What we want

© CIEEM - Photography by David McKibbin

What we want

We use our research, data and knowledge in order to influence and feed into key areas of policy significant for floodplain meadows including agricultural reform, water quality, flooding and nature recovery.  We engage with parliamentarians and civil servants and use our membership of NGO alliances, such as Wildlife and Countryside Link (WCL), to reinforce key messages about the benefits of floodplain meadows and the need for functioning floodplains.

The contribution that species rich grasslands such as floodplain meadows can play have been on the whole unacknowledged compared to that of woodland or peatland, but we are now beginning to see a growing recognition of the value of this habitat:

Tree planting should not occur on peat soils and floodplains would be better used for restoring floodplain meadows rather than afforestation projects.

Environmental Audit Committee report 'Biodiversity in the UK: bloom or bust?'

Our Key Policy Objectives

  • To promote floodplain meadows as an effective, multifunctional and sustainable use of land. Meadows should be recognised as making floodplains more resilient, capable of mitigating and adapting to climate change.
  • To ensure the new Environmental Land Management (ELM) Scheme recognises floodplains as a specific land type and prioritises habitat restoration of floodplain meadows as a key means of delivering resilient floodplains.
  • To demonstrate that floodplain meadows can form part of a sustainable productive agricultural model.
  • To illustrate the role species-rich grasslands can play in enhancing the landscape, such that they become recognised and supported within government policies.
  • To share findings on soil-carbon sequestration and nutrient trapping within meadows in order to build relationships with the national carbon- and nutrient-trading schemes currently under development.
  • An overall Floodplain Strategy allowing for an alignment of different policies and financing, enabling floodplains to deliver significantly greater public goods.

Nature recovery

Floodplains need to be future-proofed by setting targets for functioning floodplain habitats.  

  1. 25% of floodplain area needs to be no/low input grassland (which equates to almost 200,000 ha) within 25 years – this is based on our knowledge of restoration potential and the scale we believe is necessary for functionality.
  2. 70,000 ha of this area to be speciesrich grassland habitat in Favourable Conservation Status – to deliver high-nature-value floodplains and to export nutrients from riverine systems in sufficient quantity to allow natural processes to recover 

There is a growing recognition of the contribution species-rich habitats, such as floodplain meadows, can make to both the climate and biodiversity crises. However there has been a substantial loss of such species-rich habitats over the last century due to changes in land-use. Nearly 70% of floodplain land is now intensively managed whereas all semi-natural habitats combined occupy a mere 11%. Species-rich meadows once dominated land-use on English floodplains, but now only fragments remain. These remnants are no longer able to provide all the benefits they could.   

There are gaps within relevant policies such as agricultural funding and water management which do not specifically recognise floodplain land as hydrologically complex and vulnerable. Floodplains should be treated as a distinct entity in all land-related policies, with their contributions recognised and promoted. We need to make the most of our land with all farming practices being both nature- and climate-friendly.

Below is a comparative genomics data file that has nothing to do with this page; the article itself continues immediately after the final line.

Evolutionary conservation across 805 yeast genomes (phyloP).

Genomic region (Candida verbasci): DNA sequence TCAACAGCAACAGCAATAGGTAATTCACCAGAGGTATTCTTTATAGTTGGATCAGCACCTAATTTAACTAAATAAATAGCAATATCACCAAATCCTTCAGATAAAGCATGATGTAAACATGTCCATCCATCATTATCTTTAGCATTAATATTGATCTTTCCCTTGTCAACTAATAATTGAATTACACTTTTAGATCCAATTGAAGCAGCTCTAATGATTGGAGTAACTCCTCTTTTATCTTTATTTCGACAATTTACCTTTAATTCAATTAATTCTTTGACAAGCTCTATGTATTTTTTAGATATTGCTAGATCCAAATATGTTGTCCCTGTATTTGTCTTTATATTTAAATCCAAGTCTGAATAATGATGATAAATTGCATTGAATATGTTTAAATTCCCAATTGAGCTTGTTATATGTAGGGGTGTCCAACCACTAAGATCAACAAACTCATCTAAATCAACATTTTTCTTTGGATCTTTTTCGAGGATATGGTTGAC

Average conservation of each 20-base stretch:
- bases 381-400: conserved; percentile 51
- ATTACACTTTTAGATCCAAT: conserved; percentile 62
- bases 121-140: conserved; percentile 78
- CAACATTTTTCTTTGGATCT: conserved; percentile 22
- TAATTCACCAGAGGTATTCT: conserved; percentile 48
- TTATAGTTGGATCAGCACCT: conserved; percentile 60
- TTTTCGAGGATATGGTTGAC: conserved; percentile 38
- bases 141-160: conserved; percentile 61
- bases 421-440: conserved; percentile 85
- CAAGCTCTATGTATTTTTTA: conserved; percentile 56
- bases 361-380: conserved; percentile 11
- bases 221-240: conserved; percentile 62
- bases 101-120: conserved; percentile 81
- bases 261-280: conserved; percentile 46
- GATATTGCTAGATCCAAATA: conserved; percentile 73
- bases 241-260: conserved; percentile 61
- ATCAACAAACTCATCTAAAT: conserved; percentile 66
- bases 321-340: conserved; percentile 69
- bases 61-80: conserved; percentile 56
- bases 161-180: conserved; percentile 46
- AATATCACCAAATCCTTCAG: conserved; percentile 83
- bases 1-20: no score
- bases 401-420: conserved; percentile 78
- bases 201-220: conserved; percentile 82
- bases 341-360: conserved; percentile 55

The recently introduced Nature Recovery Network (NNR) and Local Nature Recovery Strategies (LNRS) are critical for floodplain landscape recovery. Floodplains should be recognised as a distinct land type with priority areas mapped for restoration. This should also reflect the wider environmental benefits that come from restoring natural processes and biodiverse environments. The Local Nature Recovery Strategies should be key to guiding agreements between local stakeholders regarding the aspirations for floodplain restoration. We have already contributed to two pilot studies with Buckinghamshire and Cumbria. 

We will be looking to develop plans on how best to feed into guidance and developing LNRS across England. In addition, CaBA groups work on catchment management are another significant strand of decision making within floodplains see  https://catchmentbasedapproach.org/

We will continue the dialogue around floodplain policy in relation to the 25-year Environment Strategy and the recently published Environmental Improvement Plan. In particular we are calling for a Floodplain Strategy - allowing floodplains to deliver greater public goods – and much greater recognition of species rich grassland.  



We have built alliances with relevant bodies across the food, farming, nature and water sectors, to build a shared idea of the future of the countryside based around sustainable food production and nature recovery. Connections with organisations such as the Sustainable Soil Alliance, Wildlife and Countryside Link, Plantlife and the Nature Friendly Farming Network have led to collaborative activities and the sharing of information. We have worked with the APPG for Nature on a parliamentary event to discuss the importance of floodplain meadows, challenges in realising their full potential, and opportunities to address these through Environmental Land Management Schemes. MPs and Peers Spotlight Importance of Delivering Resilient Floodplains for Nature and Tackling Climate Emergency | CIEEM

We will be looking to develop plans on how best to feed into guidance and developing LNRS across England. In addition, CaBA groups work on catchment management are another significant strand of decision making within floodplains see https://catchmentbasedapproach.org/.